Also note that usually checkin agents, TSA, customs, immigrations treat a family as a unit, so if 'you' in this case means the family travelling together to me.

I don't think you want to answer no - but you shouldn't be carrying stuff for other people without inspecting and knowing precisely what it is either.


In New Zealand, the MAF ask this question on the form. It is to get a written conformation that you packed it so you are liable for a $400 fine if you forgot to declare even one apple. What if you say 'No' and your mother helped you since you were getting late for the airport and were in the shower?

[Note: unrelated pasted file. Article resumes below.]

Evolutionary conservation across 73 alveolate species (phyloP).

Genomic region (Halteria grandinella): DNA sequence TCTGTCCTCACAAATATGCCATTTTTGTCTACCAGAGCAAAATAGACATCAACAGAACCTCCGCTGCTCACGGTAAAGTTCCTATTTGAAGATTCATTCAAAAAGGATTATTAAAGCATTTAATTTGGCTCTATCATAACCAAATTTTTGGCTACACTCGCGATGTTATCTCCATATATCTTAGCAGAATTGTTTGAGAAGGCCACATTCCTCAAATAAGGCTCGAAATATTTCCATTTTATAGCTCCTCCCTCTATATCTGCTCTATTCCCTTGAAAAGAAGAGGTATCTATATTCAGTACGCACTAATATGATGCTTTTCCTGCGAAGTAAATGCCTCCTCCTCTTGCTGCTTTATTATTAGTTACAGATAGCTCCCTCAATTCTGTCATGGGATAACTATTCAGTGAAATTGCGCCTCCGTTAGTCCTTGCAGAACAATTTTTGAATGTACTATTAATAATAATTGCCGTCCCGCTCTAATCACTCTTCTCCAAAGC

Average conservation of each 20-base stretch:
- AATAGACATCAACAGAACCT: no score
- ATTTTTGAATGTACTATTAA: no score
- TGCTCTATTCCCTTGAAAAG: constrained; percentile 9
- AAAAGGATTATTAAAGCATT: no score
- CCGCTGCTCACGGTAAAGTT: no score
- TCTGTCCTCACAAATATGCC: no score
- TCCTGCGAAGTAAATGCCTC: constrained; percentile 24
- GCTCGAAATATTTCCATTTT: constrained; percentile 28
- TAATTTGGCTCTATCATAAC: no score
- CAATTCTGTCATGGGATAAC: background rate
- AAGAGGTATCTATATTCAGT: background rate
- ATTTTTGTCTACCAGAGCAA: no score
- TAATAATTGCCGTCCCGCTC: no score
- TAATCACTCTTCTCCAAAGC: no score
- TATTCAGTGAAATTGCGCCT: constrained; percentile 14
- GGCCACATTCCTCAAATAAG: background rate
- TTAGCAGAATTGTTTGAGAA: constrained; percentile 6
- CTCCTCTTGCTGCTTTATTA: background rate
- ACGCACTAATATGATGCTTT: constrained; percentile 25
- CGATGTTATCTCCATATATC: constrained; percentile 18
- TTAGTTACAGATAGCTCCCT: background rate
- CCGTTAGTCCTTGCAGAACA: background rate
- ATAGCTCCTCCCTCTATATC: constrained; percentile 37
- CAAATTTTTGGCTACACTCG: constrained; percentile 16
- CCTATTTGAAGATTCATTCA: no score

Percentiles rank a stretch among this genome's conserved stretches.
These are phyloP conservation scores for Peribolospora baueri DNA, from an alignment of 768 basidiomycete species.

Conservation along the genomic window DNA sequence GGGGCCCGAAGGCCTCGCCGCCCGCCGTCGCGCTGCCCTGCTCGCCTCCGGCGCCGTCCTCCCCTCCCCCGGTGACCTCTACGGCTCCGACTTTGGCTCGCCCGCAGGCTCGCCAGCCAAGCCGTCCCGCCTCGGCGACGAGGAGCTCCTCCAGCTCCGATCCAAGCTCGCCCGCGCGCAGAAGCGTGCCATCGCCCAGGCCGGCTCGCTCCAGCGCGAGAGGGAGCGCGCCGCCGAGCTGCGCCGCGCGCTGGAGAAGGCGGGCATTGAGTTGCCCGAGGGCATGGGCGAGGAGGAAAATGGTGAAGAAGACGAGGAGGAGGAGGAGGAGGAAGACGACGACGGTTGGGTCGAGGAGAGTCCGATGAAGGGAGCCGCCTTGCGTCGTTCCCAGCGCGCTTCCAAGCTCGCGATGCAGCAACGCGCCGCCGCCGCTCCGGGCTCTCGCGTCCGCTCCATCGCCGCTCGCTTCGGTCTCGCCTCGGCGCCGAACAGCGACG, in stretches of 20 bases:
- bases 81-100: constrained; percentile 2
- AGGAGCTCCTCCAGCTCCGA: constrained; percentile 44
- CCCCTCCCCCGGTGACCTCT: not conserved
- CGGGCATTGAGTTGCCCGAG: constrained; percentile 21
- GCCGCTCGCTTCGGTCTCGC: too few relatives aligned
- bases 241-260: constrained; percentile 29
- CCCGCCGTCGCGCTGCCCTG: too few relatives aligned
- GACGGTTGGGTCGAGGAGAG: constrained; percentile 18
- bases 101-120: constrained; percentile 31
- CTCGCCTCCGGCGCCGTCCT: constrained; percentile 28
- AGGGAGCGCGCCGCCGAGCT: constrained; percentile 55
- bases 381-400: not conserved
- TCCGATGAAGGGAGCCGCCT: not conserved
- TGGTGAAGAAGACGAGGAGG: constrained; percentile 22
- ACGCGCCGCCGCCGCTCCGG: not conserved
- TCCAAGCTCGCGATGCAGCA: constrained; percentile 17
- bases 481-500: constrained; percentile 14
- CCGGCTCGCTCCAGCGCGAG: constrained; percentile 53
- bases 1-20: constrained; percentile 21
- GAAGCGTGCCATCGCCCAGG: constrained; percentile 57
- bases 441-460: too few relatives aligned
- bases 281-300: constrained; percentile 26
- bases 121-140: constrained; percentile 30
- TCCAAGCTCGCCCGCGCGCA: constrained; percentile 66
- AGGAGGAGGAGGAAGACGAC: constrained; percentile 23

It's not a crime for family helping you to pack.

Say 'no' and avoid the liability of mistaken, forgetfully undeclared items especially when travelling for 26-30 hours.
They want to make money over your fading memories. It's a sad money making racket by biosecurity of New Zealand and Australia.
All they could do is check the bags and throw away the items. But since it's not possible to check so many bags per hour so they ask you the question of what you got just to avoid their time and staffing.
So to save their labour we pay the fine. How does that work?

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    I’m not sure what this answer actually wants to say and how it answers the question. I have dropped a low quality flag on it. If you can format it into a more logical train of thoughts, please do so.
    – Jan
    Commented Feb 10, 2018 at 11:00